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The original content for this article was contributed by The National Institute for Genealogical Studies in June 2012. It is an excerpt from their course Methodology - Part 1: Getting Started, Methodology - Part 2: Organizing and Skillbuilding, Methodology - Part 3: More Strategies, Methodology - Part 4: Effective Searching and Recording, Methodology - Part 5: How To Prove It, and Methodology - Part 6: Professional Preparation and Practice by Louise St Denis, Brenda Dougall Merriman and Dr. Penelope Christensen. The Institute offers over 200 comprehensive genealogy courses for a fee ($).
Strategy for Genealogical Research
The Research Plan
The ability to organize one’s thoughts and efforts for an effective and efficient attack on each genealogical problem is crucial. Many beginners flounder at this point. The best advice is to start with a pedigree analysis, and then write down each goal that you want to achieve. Ideas can be collected on the Research Ideas Log for each person. Then sit down and analyze one problem at a time, working out a strategy for achieving the desired result. In general one would consult family and home sources first, then proceed with the original sources. For 20th century research one correlates family information with civil registration. As one moves back into the 19th century then family sources become scarcer, but the censuses are available. The researcher is strongly urged to find and make the most of all certificates and all censuses.
The addresses from the certificates will give locations for census searches. Your family may not be at the exact address, but probably nearby, in the next street in a city or the next parish in the rural areas. By reading the whole area, not just the street referred to, one will be able to pick up other members of the family as well. It is important to remember that in the days before social service networks the extended family was your support in times of need, thus families tended to stay close together. From the censuses you can obtain ages (and thus rough birth years) and birth places, which enable you to search for more certificates. Examination of the age of the oldest child in a family will narrow down a marriage date, and the birthplace of the wife may indicate the place of marriage. The widowhood of a parent leads to finding a death certificate for the deceased spouse.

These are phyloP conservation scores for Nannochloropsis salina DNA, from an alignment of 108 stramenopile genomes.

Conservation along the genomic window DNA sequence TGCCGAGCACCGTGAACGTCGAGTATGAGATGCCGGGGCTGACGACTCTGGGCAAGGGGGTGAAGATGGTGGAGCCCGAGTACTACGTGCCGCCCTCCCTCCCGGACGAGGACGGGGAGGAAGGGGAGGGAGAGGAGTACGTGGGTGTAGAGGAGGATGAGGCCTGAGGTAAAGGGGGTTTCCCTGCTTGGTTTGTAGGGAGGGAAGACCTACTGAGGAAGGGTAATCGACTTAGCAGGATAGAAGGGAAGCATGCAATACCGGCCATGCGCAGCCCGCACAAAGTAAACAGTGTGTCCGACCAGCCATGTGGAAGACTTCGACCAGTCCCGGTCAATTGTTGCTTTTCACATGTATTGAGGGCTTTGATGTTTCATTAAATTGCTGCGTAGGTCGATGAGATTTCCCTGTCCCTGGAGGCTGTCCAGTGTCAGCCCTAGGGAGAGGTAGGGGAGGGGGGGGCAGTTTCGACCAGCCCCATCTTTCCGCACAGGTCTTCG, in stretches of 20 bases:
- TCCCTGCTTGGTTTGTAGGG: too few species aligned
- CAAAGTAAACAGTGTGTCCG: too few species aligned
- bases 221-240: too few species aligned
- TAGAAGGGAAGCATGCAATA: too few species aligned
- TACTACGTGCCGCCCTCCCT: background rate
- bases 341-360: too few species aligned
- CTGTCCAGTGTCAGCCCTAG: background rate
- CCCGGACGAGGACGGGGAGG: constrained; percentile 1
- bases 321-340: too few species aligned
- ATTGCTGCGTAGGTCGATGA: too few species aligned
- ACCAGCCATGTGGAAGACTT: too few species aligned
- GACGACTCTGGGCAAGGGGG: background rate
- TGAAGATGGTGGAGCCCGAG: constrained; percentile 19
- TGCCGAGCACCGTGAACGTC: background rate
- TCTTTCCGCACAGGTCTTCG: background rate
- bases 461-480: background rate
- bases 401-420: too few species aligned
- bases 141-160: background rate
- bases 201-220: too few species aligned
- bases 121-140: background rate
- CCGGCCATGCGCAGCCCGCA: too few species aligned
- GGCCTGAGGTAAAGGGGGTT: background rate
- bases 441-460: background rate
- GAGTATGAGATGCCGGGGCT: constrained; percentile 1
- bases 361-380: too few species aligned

Overall Strategy for Genealogical Research
|This example shows dates applicable to England and Wales, but the principle is the same anywhere. The arrows show a backward progression in time aimed at discovering ancestors. Using a forward progression one can find family maturation, later marriages and deaths. It is always good policy to get all the certificates and all the censuses for each ancestor.|
Information in this Wiki page is excerpted from the online courses Methodology - Part 1: Getting Started, Methodology - Part 2: Organizing and Skillbuilding, Methodology - Part 3: More Strategies, Methodology - Part 4: Effective Searching and Recording, Methodology - Part 5: How To Prove It, and Methodology - Part 6: Professional Preparation and Practice offered by The National Institute for Genealogical Studies. To learn more about these courses or other courses available from the Institute, see our website. We can be contacted at firstname.lastname@example.org
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- This page was last modified on 22 April 2014, at 22:46.
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